While the Bobcats muscled past Cornell despite the extraordinary efforts of Big Red goalie Andy Iles, they now face another hot goalie in Brown’s Borelli (mentioned above). While Borelli has received pages of accolades for his performance this season, Quinnipiac’s own Eric Hartzell is no slouch, himself. The starting goalie behind arguably the best team in the nation deserves Hobey Baker Award consideration, and he’s got it.

It is questionable, however, whether even that is enough to recognize the amount of Quinnipiac’s success for which Hartzell is personally responsible.

“Any time we’ve struggled, he bailed us out,” Pecknold said. While Pecknold graded a few of his team’s performances during the 21-game run as poor, he said that the reason the ‘Cats mustered points “was all Hartzell. He’s probably the most valuable player in college hockey.”

Die-hard Bobcats fans will have their hands — or remotes — full this weekend, as the women’s basketball team (30-2) qualified for its first-ever NCAA tournament as well. The 13th-seeded Bobcats went undefeated (20-0) in Northeast Conference play, and will take on fourth-seeded Maryland on enemy hardwood at 11:15 a.m. EDT Saturday.

“They’ve had a phenomenal year,” Pecknold said. “They haven’t lost in probably longer than we went. It’s been a great year for Quinnipiac women’s basketball, and certainly a great year for our hockey team, too.”

Bobcats fans are hoping that both glorious seasons will live on come Sunday; is that really too much to ask?

In Malcolm they trust?

In case you missed it, Yale promptly booted all five of its games during senior goalie Jeff Malcolm’s injury last month, scoring six goals while surrendering 19. Since his return, the Bulldogs are 5-0 and outscoring the opposition 19-8.

That’s so close to poetically perfect, it’s eerie.

The Bulldogs shut down St. Lawrence in straight sets last weekend, sending the Saints packing by 6-1 and 3-0 scores. Malcolm was called upon only 30 times, stopping 29 shots for his 15th and 16th wins of the season. Ironically, sometimes the presence of a capable goaltender leads a team to give up fewer chances, rather than permitting itself more in the name of transition offense.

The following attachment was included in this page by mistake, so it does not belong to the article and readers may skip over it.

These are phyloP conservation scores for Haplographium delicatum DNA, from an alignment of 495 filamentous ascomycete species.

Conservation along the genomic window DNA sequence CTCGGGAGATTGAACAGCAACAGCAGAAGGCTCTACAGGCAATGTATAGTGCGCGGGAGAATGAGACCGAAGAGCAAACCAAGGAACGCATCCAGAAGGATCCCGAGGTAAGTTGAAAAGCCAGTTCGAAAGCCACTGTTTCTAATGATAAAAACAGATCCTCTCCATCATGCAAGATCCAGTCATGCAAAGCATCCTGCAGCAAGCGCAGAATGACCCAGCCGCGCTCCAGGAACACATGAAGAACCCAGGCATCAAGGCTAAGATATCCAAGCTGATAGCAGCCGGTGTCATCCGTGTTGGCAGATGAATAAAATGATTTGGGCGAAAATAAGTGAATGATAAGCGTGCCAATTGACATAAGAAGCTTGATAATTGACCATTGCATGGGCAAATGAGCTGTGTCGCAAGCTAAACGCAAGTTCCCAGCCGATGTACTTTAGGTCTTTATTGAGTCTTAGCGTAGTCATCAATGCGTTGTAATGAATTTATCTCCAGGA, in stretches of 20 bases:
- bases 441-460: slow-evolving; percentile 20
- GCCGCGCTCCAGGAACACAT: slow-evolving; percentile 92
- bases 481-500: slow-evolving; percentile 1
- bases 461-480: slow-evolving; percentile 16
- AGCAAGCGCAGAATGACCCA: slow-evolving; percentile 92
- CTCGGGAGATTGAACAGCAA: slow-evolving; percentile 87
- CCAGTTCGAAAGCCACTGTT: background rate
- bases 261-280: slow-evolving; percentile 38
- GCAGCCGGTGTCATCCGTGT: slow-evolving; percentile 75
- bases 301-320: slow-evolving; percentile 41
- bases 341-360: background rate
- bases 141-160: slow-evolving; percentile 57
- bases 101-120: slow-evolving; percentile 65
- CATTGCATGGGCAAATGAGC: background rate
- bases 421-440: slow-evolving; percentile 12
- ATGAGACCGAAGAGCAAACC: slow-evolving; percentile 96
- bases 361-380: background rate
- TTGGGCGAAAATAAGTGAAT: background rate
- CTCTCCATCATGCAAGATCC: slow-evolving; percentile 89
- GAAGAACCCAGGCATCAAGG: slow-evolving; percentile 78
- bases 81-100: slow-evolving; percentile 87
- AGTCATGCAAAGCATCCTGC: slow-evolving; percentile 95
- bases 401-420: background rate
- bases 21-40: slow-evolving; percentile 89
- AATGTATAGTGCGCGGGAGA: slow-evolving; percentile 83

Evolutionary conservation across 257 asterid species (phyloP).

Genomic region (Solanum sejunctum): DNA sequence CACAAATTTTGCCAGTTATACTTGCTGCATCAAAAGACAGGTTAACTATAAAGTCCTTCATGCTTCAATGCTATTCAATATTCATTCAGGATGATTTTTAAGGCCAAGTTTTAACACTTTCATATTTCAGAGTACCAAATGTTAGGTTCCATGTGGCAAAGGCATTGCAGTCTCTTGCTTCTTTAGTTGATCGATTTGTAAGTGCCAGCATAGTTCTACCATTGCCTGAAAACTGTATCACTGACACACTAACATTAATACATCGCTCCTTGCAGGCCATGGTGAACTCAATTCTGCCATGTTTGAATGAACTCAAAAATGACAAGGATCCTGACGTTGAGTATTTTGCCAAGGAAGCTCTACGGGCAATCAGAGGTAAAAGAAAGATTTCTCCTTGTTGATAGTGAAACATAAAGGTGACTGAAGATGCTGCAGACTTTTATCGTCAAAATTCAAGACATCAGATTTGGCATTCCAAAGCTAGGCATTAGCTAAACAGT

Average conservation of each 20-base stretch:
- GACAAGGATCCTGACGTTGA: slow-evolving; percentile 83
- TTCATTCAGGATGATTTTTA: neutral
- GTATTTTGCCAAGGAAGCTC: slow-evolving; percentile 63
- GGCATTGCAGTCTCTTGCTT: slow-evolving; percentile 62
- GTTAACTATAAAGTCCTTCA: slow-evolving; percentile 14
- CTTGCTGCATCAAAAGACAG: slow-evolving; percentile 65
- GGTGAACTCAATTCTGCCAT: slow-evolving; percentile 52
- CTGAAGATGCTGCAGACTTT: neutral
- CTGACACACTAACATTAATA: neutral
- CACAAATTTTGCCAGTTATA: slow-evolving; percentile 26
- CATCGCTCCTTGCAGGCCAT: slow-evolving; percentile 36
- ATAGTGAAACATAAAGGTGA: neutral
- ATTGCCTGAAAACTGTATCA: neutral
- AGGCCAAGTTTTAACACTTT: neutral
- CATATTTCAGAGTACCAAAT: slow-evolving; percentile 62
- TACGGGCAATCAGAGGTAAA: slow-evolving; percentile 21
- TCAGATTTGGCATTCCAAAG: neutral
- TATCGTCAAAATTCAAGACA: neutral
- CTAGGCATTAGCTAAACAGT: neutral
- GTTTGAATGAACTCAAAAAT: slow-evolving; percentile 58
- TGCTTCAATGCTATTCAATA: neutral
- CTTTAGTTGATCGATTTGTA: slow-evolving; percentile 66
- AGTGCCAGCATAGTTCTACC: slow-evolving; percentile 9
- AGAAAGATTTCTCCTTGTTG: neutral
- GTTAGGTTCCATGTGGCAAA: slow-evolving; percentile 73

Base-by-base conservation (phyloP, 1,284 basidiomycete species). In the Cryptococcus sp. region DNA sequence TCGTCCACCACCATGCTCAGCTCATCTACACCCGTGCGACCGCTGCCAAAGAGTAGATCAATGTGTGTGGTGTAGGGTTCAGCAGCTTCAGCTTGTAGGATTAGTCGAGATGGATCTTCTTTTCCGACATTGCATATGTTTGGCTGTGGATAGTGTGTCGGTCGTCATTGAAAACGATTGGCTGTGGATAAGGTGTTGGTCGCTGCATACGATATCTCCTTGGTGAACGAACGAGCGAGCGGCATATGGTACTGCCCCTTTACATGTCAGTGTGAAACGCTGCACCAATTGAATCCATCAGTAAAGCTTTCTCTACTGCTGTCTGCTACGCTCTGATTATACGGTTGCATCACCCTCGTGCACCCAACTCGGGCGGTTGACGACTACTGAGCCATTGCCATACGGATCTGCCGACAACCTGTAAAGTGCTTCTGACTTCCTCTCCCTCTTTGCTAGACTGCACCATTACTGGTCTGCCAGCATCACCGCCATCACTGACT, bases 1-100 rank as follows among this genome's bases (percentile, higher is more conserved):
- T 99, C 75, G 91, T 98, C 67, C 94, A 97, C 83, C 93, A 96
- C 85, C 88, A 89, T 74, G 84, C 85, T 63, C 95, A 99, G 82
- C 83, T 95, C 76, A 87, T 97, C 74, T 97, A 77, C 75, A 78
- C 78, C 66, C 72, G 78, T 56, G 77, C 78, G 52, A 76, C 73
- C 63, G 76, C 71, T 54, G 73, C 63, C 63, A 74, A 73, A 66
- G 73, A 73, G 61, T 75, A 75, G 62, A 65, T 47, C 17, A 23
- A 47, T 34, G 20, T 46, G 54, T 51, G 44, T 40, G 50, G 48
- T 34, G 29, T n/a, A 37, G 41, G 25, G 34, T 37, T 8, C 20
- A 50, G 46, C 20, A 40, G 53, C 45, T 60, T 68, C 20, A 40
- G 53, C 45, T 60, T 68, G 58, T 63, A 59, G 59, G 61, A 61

“We’re about growth and last weekend we took a step forward as a hockey team,” coach Keith Allain said through Yale’s sports information department. “We did a great job defensively, and because of that great job we were able to create a lot of scoring opportunities.”

Allain foresees the need for even more diligent backchecking ahead, as Union’s team defense poses a significant obstacle for any ambitious offense.

“I’m expecting a really good hockey game,” he said. “We have a lot of respect for Coach Bennett and the Union hockey team. I think it will be a game where it will be really hard to get scoring chances.”

This will be familiar territory for Allain, if not his seniors, as the Bulldogs aim for a third Whitelaw Cup in five years and a fourth NCAA berth in the same period.

Hooray, status quo!

Here’s the deal on the PairWise Rankings, and therefore the NCAA tournament field:

If the favorites — meaning either the teams currently ranked higher in the PairWise or the higher seeds — win their league tournaments, it looks as though four ECAC Hockey teams will qualify for the big dance: Quinnipiac (guaranteed the overall No. 1 seed, as best I can figure), Yale (around the sixth- to eighth-seeded area), Union (15th) and Rensselaer (16th).

What could end up being the fly in the punch bowl? If a team outside the PairWise top 16 wins its league title. The most conspicuous place this might happen is in Atlantic Hockey, where anyone other than Niagara would bump RPI into the offseason.

The AHA isn’t the only sticky spot, however. There are a good half-dozen other teams from Hockey East (Providence, Boston University), the WCHA (Wisconsin, Colorado College) and the CCHA (Michigan, Ohio State) that could send RPI (and Union, should the Dutchmen fail to improve their PWR rating this weekend) golfing with tournament victories.

Long story short: If you’re rooting for RPI, Union or ECAC Hockey in general, you’re also a Niagara, Boston College, Massachusetts-Lowell, Notre Dame, Miami, Minnesota, North Dakota, Minnesota State and/or St. Cloud State fan this weekend.

Looks like you’ve got some last-minute jersey shopping to do, so I’ll let you get on it. Check back often for updates from USCHO, as well as Friday’s predictions from myself and Nate Owen.